Research on the Unification of Architecture and Art, Technology and Art in Architecture - Take I. M. Pei's Architectural Design Works for Example
Received: 02-May-2014 / Accepted Date: 24-May-2014 / Published Date: 31-May-2014 DOI: 10.4172/2168-9717.1000127
Building technology and art have the dialectical unified relationship, and Ieoh Ming Pei’s architectural goal is to seek harmony and unity between them. This article mainly discusses the detail management and design methods in Ieoh Ming Pei’s works, helping to understand the unification of architecture and art, and the combination of technology and art.
Keywords: I.M. Pei; Architectural; Technology; Art
With the development of society, the construction requirement is getting higher and higher. In other words, with the development of social economy, the requirements of architecture will become higher as people's living standards increase. Although the construction and functions of modern society become more and more complex, the nature of the buildings functionality stays constant, the architecture works with the perfect combination of modern technology and artistic attributes will attract more attention.
Leoh Ming Pei is one of the most successful world architects in twentieth Century, and he is also the most influential modernist architect in the world as well. Pei has designed many landmark buildings, and gets a lot of symbolization in architecture industry's highest honor international awards. Through the analysis of his works, it is not difficult to see that Pei focus on the unification of architecture and art as well as the combination of technology and art.
The Unification of Architecture and Art
Ieoh Ming Pei once said: "Architecture and art though somewhat different, but essentially the same, my goal is to seek harmony and unity between the two." Pei always regards the building as an independent art, and makes full use of the rich architectural spaces resources in the sculpture, paintings and other art forms. These design methods are commonly used in Pei’s architectural design to achieve the unification of architecture and art.
The Building as an Independent Work of Art
Sculpture is a typical feature within many of Ieoh Ming Pei’s works of architecture. When he noticed purification morphology of buildings, he specializes at portraying the building using a variety of geometry, the architectural and artistic unity. Such as the Des Moines Art Center, East Wing of The National Gallery in Washington, Iverson Museum of art, these architectures are the appearance of sculptural style (Figures 1-3).
The Usage of the Rich Architectural Space of Modern Sculpture and Painting Works
Ieoh Ming Pei thinks that the abstract sculpture can enrich the large modern architecture, and architecture and art should maintain closeness. Choosing a style or theme of unity within modern sculpture, painting and other art works can enrich architectural space, to become a part of the whole building’s design, processing techniques of architecture and art unity are often used by Ieoh Ming Pei. Such as The National Gallery’s famous Calder Henry Moore’s sculpture and the tapestry works by Spanish artist Huang Milo , Iverson art museum entrance use Henry Moore’s sculptures, the French Fragrance Hill Hotel use famous Chinese painter Zhao Wuji’s works, well embodies Ieoh Ming Pei's design concept and unification of architecture and art.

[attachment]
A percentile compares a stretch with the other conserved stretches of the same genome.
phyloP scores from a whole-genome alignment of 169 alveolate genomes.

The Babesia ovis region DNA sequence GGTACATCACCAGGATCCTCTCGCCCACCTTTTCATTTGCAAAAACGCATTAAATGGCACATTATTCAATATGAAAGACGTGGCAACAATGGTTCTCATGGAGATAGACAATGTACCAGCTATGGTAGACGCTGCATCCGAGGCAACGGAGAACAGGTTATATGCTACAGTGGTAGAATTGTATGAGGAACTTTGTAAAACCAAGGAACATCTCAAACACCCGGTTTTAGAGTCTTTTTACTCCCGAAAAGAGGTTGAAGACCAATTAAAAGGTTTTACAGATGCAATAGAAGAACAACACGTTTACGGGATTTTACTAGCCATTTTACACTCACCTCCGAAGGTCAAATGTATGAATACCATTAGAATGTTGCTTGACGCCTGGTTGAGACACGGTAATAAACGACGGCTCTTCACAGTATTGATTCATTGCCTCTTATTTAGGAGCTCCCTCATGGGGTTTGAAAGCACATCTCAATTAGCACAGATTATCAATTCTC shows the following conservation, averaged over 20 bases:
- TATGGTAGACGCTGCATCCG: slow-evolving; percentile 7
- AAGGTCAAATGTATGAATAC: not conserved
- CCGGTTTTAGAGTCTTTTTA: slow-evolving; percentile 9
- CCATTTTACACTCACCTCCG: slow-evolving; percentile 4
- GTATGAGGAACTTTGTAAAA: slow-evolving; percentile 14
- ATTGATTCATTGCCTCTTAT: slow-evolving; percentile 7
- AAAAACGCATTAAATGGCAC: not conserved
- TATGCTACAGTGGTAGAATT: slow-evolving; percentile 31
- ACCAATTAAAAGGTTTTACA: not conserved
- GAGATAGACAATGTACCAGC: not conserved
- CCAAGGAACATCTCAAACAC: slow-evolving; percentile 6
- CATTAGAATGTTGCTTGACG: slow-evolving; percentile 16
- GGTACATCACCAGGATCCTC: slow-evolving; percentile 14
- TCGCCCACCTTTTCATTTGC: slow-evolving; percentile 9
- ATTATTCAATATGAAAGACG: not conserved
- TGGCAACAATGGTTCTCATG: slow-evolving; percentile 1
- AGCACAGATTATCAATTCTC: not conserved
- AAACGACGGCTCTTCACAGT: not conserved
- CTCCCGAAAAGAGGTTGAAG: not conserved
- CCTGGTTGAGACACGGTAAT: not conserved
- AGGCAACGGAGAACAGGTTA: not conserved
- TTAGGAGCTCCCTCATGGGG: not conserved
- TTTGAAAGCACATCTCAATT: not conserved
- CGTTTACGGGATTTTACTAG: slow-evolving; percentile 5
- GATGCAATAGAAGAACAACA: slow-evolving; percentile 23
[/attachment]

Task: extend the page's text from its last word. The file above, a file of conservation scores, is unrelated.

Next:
The Combination of Technology and Art
Ieoh Ming Pei accomplishes geometry as an artistic form for the combination between technology and art. Pei's successful architectural works make a great use of geometry, such as the Louvre Pyramid, the Washington National Gallery’s East Pavilion, the Miho Museum in Japan, Bank of China in Hong Kong.
Le Louvre Museum in Pyramid is one of the most representative buildings designed by Ieoh Ming Pei, and it is also a very typical architectural works showing the combination of technology and art. From the artistic perspective, the stable triangular Pyramid form is very suitable for the old rear roof form of Le Louvre museum building; Pyramid's glass surface can reflect Le Louvre museum's old palace, and helps people indoor to see the old palaces through it, which skillfully make the Pyramid to integrate into the surrounding environment; Pyramid's highly transparent glass also injects light to the ancient Le Louvre Museum for a special charm. In addition, the north, south, east sides of this large glass Pyramid all has a five meter high glass Pyramid and seven triangular fountain, it becomes a beautiful geometric scenery complementing each other with the main Pyramid. From a technical perspective, the four sides of Pyramid is from by 673 pieces of diamond glass, and the total weight of Pyramid is 200 tons, of which the glass net weighs 105 tons, the metal stent is only 95 tons . The load of the metal stent is more than its own weight, that fully embodies the unique use of modern science and technology in Pyramid (Figure 4).
In the Design of Washington’s National Gallery’s East Pavilion, Pei’s extreme application of this method created the perfect combination of technology and art. First is the layout, the irregular trapezoidal area, combines two large triangles and a small triangle, forming the overall framework of museum architecture and space form. The internal space is divided in strict accordance with the triangles and the deformation of the form, carries on the segmentation to the whole space, so that each sub space and has a strict correspondence on the whole. The whole sequence of space filled with change, but highly unified. On the technical level, the triangular atrium skylight roof structure of triangular, using a slide bearing support, not only solves the problem of thermal expansion, but also covers the top of the lighting equipment, in addition to the snow and rain water drainage system. In order to solve the problem of strong ultraviolet sunlight producing damage to the art exhibition, Ieoh Ming Pei is also developing tubular aluminum louvers, this barrier can reduce light and heat projected into the exhibition interior, and transition any remaining room light on the art into soft and stable. In addition, glass skylights placed in addition to the hotline, melt the snow accumulated on the roof; made of synthetic rubber, small channels discharge rain water into the drains hidden within the walls. The technical treatment of this series creates a triangular formed atrium space filled with a warm, comfortable and pleasant feeling (Figures 5-7).